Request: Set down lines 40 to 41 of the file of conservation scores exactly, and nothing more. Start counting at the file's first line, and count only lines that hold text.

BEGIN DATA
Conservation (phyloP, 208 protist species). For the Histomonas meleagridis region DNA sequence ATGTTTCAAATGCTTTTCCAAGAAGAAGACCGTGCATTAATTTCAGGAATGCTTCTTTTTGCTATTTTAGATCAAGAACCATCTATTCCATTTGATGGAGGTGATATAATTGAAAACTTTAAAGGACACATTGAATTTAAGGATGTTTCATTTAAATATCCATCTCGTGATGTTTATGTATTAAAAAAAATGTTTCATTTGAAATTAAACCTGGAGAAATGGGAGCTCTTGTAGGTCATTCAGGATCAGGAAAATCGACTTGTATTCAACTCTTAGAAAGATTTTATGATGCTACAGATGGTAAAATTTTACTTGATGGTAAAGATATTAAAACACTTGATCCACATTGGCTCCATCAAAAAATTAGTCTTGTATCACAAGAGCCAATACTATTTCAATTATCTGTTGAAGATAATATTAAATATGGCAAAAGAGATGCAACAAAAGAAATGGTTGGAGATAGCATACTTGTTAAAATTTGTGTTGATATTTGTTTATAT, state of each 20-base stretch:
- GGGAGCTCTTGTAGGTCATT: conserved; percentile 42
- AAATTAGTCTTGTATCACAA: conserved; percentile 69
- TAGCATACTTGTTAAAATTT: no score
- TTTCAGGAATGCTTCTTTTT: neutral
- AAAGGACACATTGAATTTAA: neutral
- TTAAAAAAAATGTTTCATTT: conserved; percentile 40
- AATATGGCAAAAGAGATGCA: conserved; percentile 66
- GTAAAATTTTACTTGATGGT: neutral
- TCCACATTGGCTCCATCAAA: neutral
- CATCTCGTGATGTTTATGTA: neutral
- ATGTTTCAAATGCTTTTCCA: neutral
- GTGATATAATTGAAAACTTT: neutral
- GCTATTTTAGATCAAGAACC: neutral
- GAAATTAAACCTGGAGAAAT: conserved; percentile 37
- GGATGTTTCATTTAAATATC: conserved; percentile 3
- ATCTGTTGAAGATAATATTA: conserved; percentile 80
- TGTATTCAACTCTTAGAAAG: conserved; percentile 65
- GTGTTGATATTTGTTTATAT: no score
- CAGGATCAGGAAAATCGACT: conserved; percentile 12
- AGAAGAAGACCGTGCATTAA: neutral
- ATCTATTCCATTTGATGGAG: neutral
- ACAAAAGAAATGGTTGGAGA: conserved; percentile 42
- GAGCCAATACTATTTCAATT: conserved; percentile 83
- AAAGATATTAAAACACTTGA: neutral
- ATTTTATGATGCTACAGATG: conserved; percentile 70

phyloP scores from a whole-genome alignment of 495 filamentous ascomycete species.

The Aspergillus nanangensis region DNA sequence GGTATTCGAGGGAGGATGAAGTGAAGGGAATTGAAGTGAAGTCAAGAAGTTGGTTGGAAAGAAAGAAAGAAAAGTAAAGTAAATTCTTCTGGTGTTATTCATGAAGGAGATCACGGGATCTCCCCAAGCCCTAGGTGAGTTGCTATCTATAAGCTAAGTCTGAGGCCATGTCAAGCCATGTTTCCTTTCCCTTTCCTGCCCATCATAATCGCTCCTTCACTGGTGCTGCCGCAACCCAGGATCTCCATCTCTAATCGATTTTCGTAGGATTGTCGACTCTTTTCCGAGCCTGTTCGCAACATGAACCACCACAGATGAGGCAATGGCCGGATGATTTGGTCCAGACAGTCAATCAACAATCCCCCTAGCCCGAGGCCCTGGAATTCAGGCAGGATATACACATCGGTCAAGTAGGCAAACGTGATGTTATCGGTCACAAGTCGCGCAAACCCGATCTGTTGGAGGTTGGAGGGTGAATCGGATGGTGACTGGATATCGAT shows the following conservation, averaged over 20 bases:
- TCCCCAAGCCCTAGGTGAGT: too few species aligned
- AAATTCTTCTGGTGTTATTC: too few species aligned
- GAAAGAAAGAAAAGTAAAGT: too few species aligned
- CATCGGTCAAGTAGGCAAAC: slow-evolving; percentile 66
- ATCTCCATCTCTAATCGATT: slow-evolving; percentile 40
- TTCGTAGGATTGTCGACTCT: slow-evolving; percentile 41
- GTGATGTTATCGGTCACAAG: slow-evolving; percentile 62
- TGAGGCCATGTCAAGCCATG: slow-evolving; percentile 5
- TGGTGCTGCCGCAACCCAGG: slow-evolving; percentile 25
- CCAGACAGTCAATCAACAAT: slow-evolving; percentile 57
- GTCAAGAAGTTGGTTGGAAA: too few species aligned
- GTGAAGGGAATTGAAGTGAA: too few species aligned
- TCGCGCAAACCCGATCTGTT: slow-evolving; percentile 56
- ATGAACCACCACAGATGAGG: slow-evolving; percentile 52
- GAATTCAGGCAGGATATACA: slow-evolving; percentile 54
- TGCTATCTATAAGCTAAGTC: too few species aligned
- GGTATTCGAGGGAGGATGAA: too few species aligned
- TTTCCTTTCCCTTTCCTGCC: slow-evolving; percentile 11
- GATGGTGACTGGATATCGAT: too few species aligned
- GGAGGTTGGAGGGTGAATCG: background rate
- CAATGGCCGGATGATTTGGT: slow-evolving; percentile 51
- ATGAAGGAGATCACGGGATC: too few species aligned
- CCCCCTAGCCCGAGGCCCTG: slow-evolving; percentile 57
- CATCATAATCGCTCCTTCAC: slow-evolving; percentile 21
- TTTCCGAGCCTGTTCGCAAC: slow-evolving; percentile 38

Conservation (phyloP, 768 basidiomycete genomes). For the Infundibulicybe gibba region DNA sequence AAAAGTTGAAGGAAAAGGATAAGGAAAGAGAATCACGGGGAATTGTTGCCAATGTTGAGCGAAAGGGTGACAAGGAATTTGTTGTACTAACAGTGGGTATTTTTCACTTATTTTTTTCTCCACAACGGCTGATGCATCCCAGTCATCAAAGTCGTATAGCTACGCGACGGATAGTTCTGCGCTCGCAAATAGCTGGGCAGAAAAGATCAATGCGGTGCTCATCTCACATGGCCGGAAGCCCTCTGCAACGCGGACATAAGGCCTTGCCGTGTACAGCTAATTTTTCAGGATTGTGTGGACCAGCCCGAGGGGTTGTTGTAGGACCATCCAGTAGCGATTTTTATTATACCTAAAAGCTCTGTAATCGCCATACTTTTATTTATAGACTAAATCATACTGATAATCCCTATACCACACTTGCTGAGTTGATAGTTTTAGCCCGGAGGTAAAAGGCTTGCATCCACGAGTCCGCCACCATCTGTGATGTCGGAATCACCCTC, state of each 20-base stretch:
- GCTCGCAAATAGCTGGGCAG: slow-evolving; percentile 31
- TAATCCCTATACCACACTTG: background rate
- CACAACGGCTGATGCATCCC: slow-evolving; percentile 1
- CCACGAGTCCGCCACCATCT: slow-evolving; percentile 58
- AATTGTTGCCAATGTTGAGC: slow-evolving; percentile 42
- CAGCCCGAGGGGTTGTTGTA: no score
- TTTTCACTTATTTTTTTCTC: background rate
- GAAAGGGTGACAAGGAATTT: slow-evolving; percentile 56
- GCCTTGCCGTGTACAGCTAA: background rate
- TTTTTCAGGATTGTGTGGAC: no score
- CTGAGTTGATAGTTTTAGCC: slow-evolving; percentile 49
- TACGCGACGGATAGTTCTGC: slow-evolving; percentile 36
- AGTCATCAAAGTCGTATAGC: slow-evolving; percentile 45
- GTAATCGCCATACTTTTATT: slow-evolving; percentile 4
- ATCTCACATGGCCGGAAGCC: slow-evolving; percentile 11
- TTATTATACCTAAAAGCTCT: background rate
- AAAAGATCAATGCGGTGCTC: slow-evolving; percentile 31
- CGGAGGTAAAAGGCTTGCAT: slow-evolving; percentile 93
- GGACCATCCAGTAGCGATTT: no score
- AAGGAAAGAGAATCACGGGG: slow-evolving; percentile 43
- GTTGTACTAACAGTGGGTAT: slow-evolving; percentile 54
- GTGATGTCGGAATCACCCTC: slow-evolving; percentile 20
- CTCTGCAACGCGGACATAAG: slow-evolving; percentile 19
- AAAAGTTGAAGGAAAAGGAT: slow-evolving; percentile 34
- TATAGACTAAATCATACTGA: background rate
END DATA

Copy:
- GTGAAGGGAATTGAAGTGAA: too few species aligned
- TCGCGCAAACCCGATCTGTT: slow-evolving; percentile 56